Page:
Australia’s drag community knows what it’s like to be on the receiving end of hate. But recently, they’ve been at the centre of a political storm.
Over the past six months, bigoted and sometimes violent threats have led to the cancellation of dozens of queer events across the country, a dramatic shift for a nation with a long history of drag in the cultural mainstream.
At the start of March, you’d be forgiven for thinking the country seemed to be heading in an entirely different direction.
Amongst the sequins and sparkles of Sydney’s Gay and Lesbian Mardi Gras Parade, Anthony Albanese made history when he became the first sitting prime minister to march alongside thousands of queer Australians. Never had such overt support for the LGBT community been shown by the head of state, in what many saw as a step towards a more progressive Australia.
Then the tone changed.
Less than two months later, far-right extremists were seen performing Nazi salutes on the steps of Victoria’s state parliament in support of anti-trans activist Posie Parker.
In the following months, anti-trans and homophobic protestors have come out of the woodworks, with an increased number of physical and rhetorical attacks recorded against LGBT Australians.
One of the main targets of right-wing ire has been Drag Queen Story Hour events, where drag performers read classic tales and stories of inclusion to young children. The events are intended to act as an educational way of introducing children to queer members of society, but many have been forced to cancel due to a slew of hate messages and violent threats directed towards performers.
Co-owner of Phish and Phreak and Canberra-based drag queen, Faux née Phish says she has felt the impact of the newfound vocal bigotry firsthand. “I’ve found it really disturbing and distressing,” says Phish.
“I was working in the libraries for a little bit and trying to run some drag story times and we got hate calls and threats to the staff and online comments, whereas before COVID…there was nothing.”
Much of the hateful rhetoric revolves around a baseless ‘groomer’ narrative, reviving a decades-old attempt to associate queer people with paedophilia.
“It’s insulting because it’s implying that we’re sex offenders, that we don’t know how to be appropriate in front of children,” says Phish.
“Just because we do nightclub shows somehow we don’t understand how to behave in any other contexts. Actors who do voiceovers for [children’s] animations do serious adult films with sex scenes and nobody at all makes that link.”
Phish has an academic background in early childhood education and says it’s incredibly important for children and young people to interact with those different from themselves.
“One of the things I looked at was how quickly and early biases form, purely based off what [children] are exposed to in the first three years. The best thing to mitigate the human tendency to be afraid of difference is to have exposure.”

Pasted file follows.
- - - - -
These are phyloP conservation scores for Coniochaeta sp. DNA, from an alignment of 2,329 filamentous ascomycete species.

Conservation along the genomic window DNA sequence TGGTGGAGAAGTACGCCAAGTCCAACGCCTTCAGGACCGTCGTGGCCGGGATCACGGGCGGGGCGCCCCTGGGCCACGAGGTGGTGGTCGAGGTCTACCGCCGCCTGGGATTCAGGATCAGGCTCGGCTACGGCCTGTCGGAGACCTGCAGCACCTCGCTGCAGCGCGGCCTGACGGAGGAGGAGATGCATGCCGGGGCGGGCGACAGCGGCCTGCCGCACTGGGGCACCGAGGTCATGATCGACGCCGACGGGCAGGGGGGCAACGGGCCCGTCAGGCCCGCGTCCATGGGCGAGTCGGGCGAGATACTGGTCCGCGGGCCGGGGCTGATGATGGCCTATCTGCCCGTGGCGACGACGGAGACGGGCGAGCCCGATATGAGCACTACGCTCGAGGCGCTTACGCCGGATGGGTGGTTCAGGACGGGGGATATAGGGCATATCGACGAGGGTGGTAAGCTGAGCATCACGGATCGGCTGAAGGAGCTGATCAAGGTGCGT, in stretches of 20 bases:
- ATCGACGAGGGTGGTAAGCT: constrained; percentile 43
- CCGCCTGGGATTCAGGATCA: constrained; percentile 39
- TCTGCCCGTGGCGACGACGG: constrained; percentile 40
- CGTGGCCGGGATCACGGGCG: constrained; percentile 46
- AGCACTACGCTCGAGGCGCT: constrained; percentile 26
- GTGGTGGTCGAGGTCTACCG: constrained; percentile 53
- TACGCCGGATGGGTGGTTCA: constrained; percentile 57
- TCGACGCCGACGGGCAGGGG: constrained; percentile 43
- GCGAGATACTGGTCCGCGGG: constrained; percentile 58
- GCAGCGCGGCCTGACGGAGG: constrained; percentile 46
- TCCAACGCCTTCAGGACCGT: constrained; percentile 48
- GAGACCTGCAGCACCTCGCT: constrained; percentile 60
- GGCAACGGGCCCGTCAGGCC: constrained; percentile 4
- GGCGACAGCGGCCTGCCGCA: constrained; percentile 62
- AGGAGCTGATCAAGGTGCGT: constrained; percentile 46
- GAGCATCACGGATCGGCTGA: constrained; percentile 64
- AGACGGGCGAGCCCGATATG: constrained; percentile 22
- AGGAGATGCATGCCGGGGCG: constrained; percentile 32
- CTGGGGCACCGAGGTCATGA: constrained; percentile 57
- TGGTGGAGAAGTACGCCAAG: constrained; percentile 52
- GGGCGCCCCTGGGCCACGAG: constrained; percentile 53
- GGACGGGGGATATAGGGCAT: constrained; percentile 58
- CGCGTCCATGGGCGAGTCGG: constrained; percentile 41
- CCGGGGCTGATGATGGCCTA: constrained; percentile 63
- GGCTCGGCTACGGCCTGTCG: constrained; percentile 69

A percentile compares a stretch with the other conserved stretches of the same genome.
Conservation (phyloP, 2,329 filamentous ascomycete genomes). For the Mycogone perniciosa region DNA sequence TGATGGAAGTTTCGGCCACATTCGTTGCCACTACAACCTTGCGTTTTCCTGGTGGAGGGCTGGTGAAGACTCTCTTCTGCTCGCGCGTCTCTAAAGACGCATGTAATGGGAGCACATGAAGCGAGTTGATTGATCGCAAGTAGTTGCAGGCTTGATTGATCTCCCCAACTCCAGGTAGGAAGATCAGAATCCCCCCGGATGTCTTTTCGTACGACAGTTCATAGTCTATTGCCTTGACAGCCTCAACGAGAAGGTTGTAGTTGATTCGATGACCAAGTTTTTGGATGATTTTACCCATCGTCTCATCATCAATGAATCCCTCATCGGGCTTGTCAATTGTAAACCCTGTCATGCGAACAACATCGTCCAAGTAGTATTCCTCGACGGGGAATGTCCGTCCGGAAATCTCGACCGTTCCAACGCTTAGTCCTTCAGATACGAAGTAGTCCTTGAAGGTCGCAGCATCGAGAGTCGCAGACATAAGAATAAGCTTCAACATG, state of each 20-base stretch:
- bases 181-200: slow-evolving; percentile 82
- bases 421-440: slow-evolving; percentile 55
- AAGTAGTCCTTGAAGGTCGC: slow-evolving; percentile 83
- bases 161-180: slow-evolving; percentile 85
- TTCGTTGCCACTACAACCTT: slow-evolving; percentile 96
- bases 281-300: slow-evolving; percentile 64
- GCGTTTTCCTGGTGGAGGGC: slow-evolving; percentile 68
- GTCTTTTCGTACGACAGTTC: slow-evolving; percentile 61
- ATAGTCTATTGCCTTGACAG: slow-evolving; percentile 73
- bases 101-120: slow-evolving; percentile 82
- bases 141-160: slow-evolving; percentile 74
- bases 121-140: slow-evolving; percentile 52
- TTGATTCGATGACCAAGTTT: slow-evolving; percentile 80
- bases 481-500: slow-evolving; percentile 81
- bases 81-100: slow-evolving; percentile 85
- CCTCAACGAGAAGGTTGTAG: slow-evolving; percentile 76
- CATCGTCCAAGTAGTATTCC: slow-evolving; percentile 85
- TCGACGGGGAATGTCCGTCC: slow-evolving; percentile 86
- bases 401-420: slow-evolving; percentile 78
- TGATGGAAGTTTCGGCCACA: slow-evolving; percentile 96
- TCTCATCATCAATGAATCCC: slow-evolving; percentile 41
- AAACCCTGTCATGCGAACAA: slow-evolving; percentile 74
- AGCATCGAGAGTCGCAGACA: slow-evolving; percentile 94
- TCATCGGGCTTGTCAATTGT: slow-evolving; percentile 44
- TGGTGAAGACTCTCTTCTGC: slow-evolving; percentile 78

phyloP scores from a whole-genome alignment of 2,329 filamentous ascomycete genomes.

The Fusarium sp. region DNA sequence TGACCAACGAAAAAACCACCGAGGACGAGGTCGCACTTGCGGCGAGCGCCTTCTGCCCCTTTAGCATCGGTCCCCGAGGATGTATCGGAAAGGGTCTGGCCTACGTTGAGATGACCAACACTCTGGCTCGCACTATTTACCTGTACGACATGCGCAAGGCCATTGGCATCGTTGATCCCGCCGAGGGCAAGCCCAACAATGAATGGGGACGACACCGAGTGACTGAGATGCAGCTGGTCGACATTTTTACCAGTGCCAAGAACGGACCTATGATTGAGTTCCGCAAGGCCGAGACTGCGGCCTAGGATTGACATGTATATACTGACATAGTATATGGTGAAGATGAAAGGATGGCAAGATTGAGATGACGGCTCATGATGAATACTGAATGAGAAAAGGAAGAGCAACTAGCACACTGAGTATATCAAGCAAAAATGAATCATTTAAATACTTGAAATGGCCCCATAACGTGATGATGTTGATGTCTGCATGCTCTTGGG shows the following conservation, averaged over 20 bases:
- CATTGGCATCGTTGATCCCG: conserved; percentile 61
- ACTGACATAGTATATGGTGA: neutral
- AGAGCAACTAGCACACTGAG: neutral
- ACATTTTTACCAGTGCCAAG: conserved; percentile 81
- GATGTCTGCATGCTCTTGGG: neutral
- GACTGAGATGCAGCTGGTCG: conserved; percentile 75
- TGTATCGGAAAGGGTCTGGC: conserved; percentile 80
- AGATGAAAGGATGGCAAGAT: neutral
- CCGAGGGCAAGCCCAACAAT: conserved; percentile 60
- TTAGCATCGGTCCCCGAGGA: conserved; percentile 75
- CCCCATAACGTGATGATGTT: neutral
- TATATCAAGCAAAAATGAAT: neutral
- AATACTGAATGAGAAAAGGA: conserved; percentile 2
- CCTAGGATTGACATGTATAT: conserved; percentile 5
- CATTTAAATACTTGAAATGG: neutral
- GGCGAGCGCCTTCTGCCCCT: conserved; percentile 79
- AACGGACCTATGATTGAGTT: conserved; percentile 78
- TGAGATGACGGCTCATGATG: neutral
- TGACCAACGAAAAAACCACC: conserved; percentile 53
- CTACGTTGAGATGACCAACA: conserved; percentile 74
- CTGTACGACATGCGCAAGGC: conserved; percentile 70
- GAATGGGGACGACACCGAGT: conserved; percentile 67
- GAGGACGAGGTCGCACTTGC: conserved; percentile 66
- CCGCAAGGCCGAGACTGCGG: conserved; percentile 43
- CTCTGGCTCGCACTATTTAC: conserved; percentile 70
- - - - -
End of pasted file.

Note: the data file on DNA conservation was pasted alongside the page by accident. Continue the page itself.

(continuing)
Canberra drag queen, Faux née Phish says it's been too difficult to continue drag queen story time events in Canberra
While the drag scene may be relatively new to Canberra, drag and cross-dressing has long been a part of cultural expression and has even had mainstream acceptance in certain cases.
From Shakespearean plays to RuPaul’s Drag Race; audiences have enjoyed gender-bending performances for much of human history. Generations of Australians will fondly remember films like ‘Priscilla Queen of the Desert’ and the late Barry Humphries’ purple-haired creation, Dame Edna Everage.
So how did we get here?
Community engagement manager at Meridian, Lee Caldwell, says that cultural attitudes from the United States are partly to blame.
“I think there’s a sort of trickle-down effect from what’s happening in the U.S,” says Lee.
“There’s lots of disinformation flying around and people intentionally planting seeds in people’s minds.”
Indeed, widespread protests in Australia come as the Human Rights Campaign announced a “state of emergency” for LGBT people in the United States.
American lawmakers have introduced hundreds of bills targeting drag performers and transgender youth and adults.
Florida has emerged as one of the main battlegrounds for LGBT rights, banning gender-affirming healthcare for minors and attempting to pass laws which would bar children from attending drag shows.
Lee says that the increase in hate is not surprising, especially as transgender people have become more visible in society.
“We have a lot more trans people in the media, film, television and politics…and when you have that rise in visibility, you’re going to have rise in opposition,” he says.
“Drag queens and trans women have been unduly focused on as people to be frightened of,” says Lee.
“It’s very easy for society to hate on people that they don’t know or have never met on the basis of fear and misunderstanding.”
Meridian has seen a sharp increase in the number of queer youth presenting with complex mental health problems in recent years. One of the main contributors is marginalisation due to sexual and gender identity.
Lee says that for things to improve, systemic change is vital.
“When we’re talking about the very culture of a society changing in any way, what we need is people at the top of any given tree to stand and act as a proud ally to any cohort that is marginalised,” he says.
While Lee is hopeful that in Australia transphobia and homophobia won’t become as acute as the US, he says that activists must not become complacent.
“I don’t think progress is linear…there are always going to be cohorts who are going to pathologise trans and sexually diverse experiences,” he says.
Despite some instances of anti-LGBT opposition, Lee points to the ACT as an example of diversity and inclusion.
“Canberra is a real hotbed for what can happen when you become a little bit more progressive,” he says.
“And you know what? The world doesn’t cave in.”